Written by John Bettis (with background music by Toto) Michael Jackson’s Human Nature is the cornerstone of his career. It speaks clearly to the heart of celebrity and it also speaks on the general theme of desire; it’s also a damn good song.
The song itself is a cool combination of synthesizer with a nice quiet funky baseline underneath. The synth part lasts for about ten seconds, but I’m not even thinking about the instrument. Somehow, I get the image of a city covered in the just-arrived-night sky, with all the lights on and the cars racing through the streets.
Living under the glass bubble of his family, with an extra layer developed by his fame, Michael Jackson was an individual isolated from the rest of the world. When he decided to visit New York by himself, the very desire to leave his protective world started to come out. This surfaces in the first couple of verses of the song:
Across the night-time
The city winks a sleepless eye
Hear her voice
Shake my window
Sweet seducing sighs
Get me out
Into the night-time
Four walls won’t hold me tonight
If this town
Is just an apple
Then let me take a bite
When asked in the chorus “Why?, Why?” he answers with “Human Nature”. “Why does he do me that way?” the lyric that follows, has been the cause of some speculation about his sexuality. I believe the line is more in reference to people surrounding him all the time voicing their frustrations with Michael’s growing independence.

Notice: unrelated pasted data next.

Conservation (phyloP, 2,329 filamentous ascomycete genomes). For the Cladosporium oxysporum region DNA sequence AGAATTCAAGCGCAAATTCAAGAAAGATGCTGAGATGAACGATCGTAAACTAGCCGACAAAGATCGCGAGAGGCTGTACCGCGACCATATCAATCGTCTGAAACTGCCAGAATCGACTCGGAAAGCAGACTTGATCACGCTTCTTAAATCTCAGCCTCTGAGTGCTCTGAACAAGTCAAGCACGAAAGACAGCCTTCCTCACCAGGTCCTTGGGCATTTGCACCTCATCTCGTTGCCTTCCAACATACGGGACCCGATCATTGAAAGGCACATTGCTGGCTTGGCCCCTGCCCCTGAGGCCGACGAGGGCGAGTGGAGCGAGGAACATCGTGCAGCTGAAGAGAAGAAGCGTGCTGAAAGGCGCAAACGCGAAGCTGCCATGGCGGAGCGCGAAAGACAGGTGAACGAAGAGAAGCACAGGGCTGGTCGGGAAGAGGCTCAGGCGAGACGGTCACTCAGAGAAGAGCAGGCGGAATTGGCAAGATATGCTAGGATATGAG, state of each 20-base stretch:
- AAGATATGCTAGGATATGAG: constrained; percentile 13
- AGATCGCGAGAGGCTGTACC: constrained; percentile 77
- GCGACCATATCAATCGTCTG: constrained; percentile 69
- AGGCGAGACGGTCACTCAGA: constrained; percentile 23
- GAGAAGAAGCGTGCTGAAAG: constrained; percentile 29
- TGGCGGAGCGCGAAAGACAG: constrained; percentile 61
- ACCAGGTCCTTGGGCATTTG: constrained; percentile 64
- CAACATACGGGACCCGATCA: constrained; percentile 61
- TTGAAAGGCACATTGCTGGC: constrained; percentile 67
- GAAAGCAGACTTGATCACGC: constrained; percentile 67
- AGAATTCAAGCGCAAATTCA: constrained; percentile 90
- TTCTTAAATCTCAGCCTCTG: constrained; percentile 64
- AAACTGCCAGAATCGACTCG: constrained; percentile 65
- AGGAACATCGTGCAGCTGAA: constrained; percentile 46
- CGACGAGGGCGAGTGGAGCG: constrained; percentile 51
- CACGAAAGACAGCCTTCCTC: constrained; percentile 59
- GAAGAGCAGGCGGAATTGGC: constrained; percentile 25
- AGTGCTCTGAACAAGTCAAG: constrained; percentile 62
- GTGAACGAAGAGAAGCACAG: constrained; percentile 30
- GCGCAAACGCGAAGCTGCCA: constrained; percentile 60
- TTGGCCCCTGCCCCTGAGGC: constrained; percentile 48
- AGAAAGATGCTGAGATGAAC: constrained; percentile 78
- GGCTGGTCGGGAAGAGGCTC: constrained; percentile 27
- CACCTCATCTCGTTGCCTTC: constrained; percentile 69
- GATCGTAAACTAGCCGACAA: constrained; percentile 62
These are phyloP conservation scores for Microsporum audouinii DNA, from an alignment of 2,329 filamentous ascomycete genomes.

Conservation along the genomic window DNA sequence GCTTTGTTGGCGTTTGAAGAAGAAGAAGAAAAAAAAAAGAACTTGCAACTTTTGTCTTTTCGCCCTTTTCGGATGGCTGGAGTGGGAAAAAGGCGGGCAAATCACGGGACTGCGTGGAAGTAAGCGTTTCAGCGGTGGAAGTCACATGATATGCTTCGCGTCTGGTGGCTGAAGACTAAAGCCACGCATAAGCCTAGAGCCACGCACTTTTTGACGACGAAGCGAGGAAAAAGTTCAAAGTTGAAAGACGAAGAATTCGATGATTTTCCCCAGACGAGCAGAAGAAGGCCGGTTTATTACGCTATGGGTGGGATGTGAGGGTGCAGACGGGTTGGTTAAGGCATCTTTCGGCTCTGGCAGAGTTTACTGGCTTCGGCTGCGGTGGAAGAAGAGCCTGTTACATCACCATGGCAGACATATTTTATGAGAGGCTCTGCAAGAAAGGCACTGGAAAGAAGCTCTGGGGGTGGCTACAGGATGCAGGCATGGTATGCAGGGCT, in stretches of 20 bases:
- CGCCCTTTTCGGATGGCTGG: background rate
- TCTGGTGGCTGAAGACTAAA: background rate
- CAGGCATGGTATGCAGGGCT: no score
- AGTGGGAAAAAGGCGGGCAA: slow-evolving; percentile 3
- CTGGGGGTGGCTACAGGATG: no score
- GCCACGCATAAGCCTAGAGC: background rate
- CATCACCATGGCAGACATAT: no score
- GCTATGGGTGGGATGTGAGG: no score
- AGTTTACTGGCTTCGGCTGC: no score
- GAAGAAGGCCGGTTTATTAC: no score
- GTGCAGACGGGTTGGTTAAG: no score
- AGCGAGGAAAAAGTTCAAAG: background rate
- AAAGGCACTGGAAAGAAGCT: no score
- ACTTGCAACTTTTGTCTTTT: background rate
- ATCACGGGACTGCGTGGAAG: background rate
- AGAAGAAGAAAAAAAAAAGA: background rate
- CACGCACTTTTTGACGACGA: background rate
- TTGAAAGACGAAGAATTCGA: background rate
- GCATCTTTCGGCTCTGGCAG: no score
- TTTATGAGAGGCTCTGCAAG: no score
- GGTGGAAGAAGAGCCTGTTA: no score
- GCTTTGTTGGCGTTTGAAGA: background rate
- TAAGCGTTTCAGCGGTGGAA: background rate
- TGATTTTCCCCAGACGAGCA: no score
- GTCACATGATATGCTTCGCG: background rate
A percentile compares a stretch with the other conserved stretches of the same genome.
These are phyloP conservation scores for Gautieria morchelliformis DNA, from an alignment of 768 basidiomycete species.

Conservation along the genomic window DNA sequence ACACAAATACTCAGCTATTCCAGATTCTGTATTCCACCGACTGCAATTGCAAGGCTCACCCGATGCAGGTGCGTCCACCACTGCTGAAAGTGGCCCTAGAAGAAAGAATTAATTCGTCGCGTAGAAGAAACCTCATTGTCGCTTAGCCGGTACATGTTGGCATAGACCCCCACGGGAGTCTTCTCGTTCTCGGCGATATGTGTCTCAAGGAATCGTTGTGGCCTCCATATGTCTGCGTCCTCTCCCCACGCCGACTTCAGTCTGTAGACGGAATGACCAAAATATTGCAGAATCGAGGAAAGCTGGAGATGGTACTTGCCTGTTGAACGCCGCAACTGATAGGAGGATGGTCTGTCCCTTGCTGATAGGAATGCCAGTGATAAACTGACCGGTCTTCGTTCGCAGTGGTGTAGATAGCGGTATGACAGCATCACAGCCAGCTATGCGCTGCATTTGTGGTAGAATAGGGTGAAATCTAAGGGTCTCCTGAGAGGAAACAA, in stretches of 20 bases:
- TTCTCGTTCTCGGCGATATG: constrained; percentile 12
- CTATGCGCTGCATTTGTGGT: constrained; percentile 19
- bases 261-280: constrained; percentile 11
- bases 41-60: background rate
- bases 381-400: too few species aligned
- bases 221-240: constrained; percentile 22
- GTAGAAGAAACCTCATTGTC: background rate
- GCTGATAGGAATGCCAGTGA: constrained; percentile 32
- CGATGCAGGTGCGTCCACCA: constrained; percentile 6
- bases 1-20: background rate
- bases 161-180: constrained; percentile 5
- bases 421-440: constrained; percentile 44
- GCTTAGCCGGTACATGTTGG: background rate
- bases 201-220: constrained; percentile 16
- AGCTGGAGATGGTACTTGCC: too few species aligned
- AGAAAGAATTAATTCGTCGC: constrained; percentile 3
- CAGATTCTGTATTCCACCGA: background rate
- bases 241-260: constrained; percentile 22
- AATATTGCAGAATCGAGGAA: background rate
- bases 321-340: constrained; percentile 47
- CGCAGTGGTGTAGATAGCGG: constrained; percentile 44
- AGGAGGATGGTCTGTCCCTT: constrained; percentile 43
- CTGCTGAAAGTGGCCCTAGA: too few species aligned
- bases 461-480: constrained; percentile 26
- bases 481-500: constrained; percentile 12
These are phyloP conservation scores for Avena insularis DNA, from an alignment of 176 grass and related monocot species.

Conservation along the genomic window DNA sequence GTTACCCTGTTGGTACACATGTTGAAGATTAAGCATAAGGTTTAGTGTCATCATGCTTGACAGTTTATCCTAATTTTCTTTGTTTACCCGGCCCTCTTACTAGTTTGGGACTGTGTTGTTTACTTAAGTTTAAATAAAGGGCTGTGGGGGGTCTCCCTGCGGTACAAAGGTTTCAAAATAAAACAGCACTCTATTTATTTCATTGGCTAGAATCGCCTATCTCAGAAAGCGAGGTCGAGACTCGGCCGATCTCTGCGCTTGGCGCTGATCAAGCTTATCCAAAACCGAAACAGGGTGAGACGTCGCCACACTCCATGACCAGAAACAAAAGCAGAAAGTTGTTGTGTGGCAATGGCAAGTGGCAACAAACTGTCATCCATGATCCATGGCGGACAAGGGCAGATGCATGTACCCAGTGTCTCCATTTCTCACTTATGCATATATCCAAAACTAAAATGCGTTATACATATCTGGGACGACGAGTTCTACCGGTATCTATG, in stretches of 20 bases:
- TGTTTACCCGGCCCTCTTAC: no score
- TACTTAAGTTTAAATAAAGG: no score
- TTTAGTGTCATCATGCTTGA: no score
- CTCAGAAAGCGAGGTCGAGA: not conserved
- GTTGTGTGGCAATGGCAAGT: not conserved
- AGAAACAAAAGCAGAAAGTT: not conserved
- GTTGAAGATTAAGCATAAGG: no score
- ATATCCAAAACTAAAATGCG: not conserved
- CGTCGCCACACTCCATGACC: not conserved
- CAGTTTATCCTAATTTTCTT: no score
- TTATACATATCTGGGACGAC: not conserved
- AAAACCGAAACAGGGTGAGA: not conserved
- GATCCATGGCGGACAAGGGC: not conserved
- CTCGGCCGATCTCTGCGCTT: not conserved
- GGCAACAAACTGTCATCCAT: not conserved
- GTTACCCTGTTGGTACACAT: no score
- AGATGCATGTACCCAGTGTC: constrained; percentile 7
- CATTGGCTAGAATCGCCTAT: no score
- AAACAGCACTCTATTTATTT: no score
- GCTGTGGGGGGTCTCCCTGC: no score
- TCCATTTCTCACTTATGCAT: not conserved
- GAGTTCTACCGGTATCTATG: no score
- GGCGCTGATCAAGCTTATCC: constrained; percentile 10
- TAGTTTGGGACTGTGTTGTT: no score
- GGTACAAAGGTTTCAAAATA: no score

In the middle of the song, Michael goes outside into the world. As he walks the streets with cameras flashing their lights to take photos of him, he eyes a girl eyeing him. He asks for her because he wants to know someone other than the people in his own circle; preferably a girl, of whom Jackson has never had much chance to be with due to his situation.
At this point after the chorus returns for a second time, the song interrupts itself with the following:
Why, why, does he do me that way
I like livin’ this way
I like lovin’ this way
What happens next in the song is an unusual interpretation, but I believe its right. Michael, finally in reach of something real, makes love to it and becomes his own person; that’s what I gathered at least when I listen to the instrumental after the second chorus. When the morning returns to New York, Michael speaks in a new confidence:
Across the morning
The city’s heart begins to beat
I touch her shoulder
I’m dreaming of the street
The rest of the song, as with The Beatles’ Hey Jude, has a sing-along like feel to it. As opposed to speaking to one person, as Jude was intended for, Michael is speaking to everyone who ever asks why people do certain things. I’ve been asking that of late with my family as well as my own life.
I’ve never been as clear about a song as I have been with this one. Call it long nights of staying up late or a lack of a social life, but this song is very deep without being overly cryptic. If my analysis doesn’t answer your questions, go listen to it anyway; it’s Track 7 on the Thriller album.Powered by Sidelines